Target this week became the latest major company to axe its policy of mandatory retirement at age 65, keeping chief executive Brian Cornell, 63, at the helm for another three years.
Target axes mandatory retirement age as CEOs stay on the job longer.
The Minnesota-based big box giant joins firms like 3M and Merck in rethinking the convention of ushering corporate executives out of the workforce once they reach a certain age, often 65. The moves are a way to keep high-performing executives in their jobs. Boeing last year raised its mandatory retirement age to 70 to keep CEO Dave Calhoun for another five years.
Older executives are sticking around longer, with the average age of an outgoing chief executive reaching 64 in 2021, up from 61 in 2020, according to research from SpencerStuart, which tracks data on CEO transitions.
“Mandatory retirement policies for CEOs are a thing of the past,” said Matteo Tonello, managing director of Environmental, Social and Governance research at The Conference Board, a think-tank focused on corporate management.
The Conference Board stopped tracking the use of such measures in 2017, Tonello said. By then, the few companies that had such policies in place “were not enforcing it to avoid being accused of age discrimination or avoid finding themselves in a situation where they’d have to force out a well-performing CEO or to force out a CEO at an inconvenient time and without a solid succession plan.”
Cornell, who is 63, has led Target since 2014, having previously worked for Walmart and PepsiCo. The company has added nearly $40 billion in annual revenue since Cornell joined, the executive said in a statement Wednesday.
“It was important to us as a board to assure our stakeholders that Brian intends to stay in his role beyond the traditional retirement age of 65. Monica Lozano, lead independent director of Target’s Board of Directors, said in a statement. “We enthusiastically support his commitment and his continued leadership, especially considering his track record and the company’s strong financial performance during his tenure.”
While executives — among a handful of other occupations such as pilots and air traffic controllers — can be required to retire at 65 under the Age Discrimination Employment Act, Amber Clayton, senior director of knowledge center operations at the Society for Human Resource Management, said most companies no longer have mandatory retirement policies. Millions retired early during the pandemic. Many are now returning to work, new data shows.
“In fact, some companies that have them may be reconsidering their policy since CEOs are staying in their jobs longer and boards are less likely to want to replace a CEO if the business is doing well.”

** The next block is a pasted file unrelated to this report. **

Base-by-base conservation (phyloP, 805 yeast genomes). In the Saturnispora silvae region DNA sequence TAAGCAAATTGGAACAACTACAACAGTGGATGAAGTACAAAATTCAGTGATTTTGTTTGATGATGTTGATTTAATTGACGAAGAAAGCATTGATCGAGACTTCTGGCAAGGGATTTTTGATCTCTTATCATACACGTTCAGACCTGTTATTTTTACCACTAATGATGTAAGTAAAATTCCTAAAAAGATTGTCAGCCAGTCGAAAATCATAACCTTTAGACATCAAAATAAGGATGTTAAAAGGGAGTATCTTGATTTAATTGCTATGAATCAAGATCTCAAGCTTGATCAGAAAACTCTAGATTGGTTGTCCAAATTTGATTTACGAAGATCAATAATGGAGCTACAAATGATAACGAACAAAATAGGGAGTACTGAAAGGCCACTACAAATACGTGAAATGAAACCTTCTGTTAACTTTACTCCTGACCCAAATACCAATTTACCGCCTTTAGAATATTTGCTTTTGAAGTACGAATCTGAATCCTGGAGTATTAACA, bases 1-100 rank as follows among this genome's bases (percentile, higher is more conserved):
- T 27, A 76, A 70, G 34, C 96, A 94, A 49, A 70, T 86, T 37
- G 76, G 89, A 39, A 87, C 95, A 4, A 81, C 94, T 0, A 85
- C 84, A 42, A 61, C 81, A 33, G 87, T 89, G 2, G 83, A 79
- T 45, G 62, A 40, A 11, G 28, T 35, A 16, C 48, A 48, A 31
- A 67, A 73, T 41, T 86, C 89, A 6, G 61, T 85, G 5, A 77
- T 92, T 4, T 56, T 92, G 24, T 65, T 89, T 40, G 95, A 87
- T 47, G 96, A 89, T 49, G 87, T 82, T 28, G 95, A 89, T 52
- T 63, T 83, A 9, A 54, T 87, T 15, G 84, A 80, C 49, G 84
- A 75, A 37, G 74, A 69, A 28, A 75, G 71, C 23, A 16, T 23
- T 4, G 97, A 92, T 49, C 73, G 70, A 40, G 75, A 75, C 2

That seems to be the case for Target. Cornell has overseen a “very positive transformation of Target,” according to Neil Saunders, managing director of GlobalData Retail, with the executive making “bold bets” on brick-and-mortar stores even as Wall Street moved in the opposite direction, spurred by the growing dominance of online retailers like Amazon.
“He was proved right in almost everything he did and has helped reshape some of the conversation around what successful retailing looks like,” Saunders said. “The business will be pleased to have him at the helm for some time to come.”
Given improved health and increased life expectancy, it is not surprising that companies are more readily keeping on top executives even after they turn 65, according to Mo Wang, an Academy of Management scholar and a professor at the University of Florida.
The use of age limits for executives “can also carry some age-related bias that older people are less creative or more conservative in leading companies,” Wang said, adding that older executives “keep important institutional knowledge that may be difficult to replace if there is no clear succession plan.” Caring for aging parents, sick spouses is keeping millions out of work
Brandon Cline of Mississippi State University and Adam Yore of the University of Missouri, who published a paper in the Journal of Empirical Finance looking at mandatory age requirements for executives, said that such policies are a shareholder tool for corporate governance. At the time of the study, in 2015, roughly a third of S&P 500 companies had such policies in place for executives or board members, they said.
These measures are most popular with larger companies as a “clean way” of ousting aging, underperforming executives or directors, Cline said.
“When companies are feeling like they need more governance and monitoring over, they’re going to implement [mandatory retirement ages] because it gives them a free way of doing that,” Cline said. “They don’t really want a mandatory age restriction per se unless they feel it’s helping them get rid of someone who has undue influence over the board.”
Anthony Nyberg, an Academy of Management Scholar and a professor at the University of South Carolina, said the “vast majority” of companies don’t have policies like these. The ones that do, and then move away from them, usually do so because “someone has been doing great or because it’s a particularly turbulent time,” like the coronavirus pandemic, Nyberg said.
“In those situations companies are pretty reticent to remove a CEO because of something that seems antiquated like age,” Nyberg said.
Plenty of famous executives have stayed in their positions well past the age of 65. Warren Buffett is still serving as CEO of Berkshire Hathaway at 92, making him the oldest chief executive in the S&P 500. Viacom founder Sumner Redstone retired at 92. Les Wexner, founder of L Brands, retired at 83.
Per: The Washington Post
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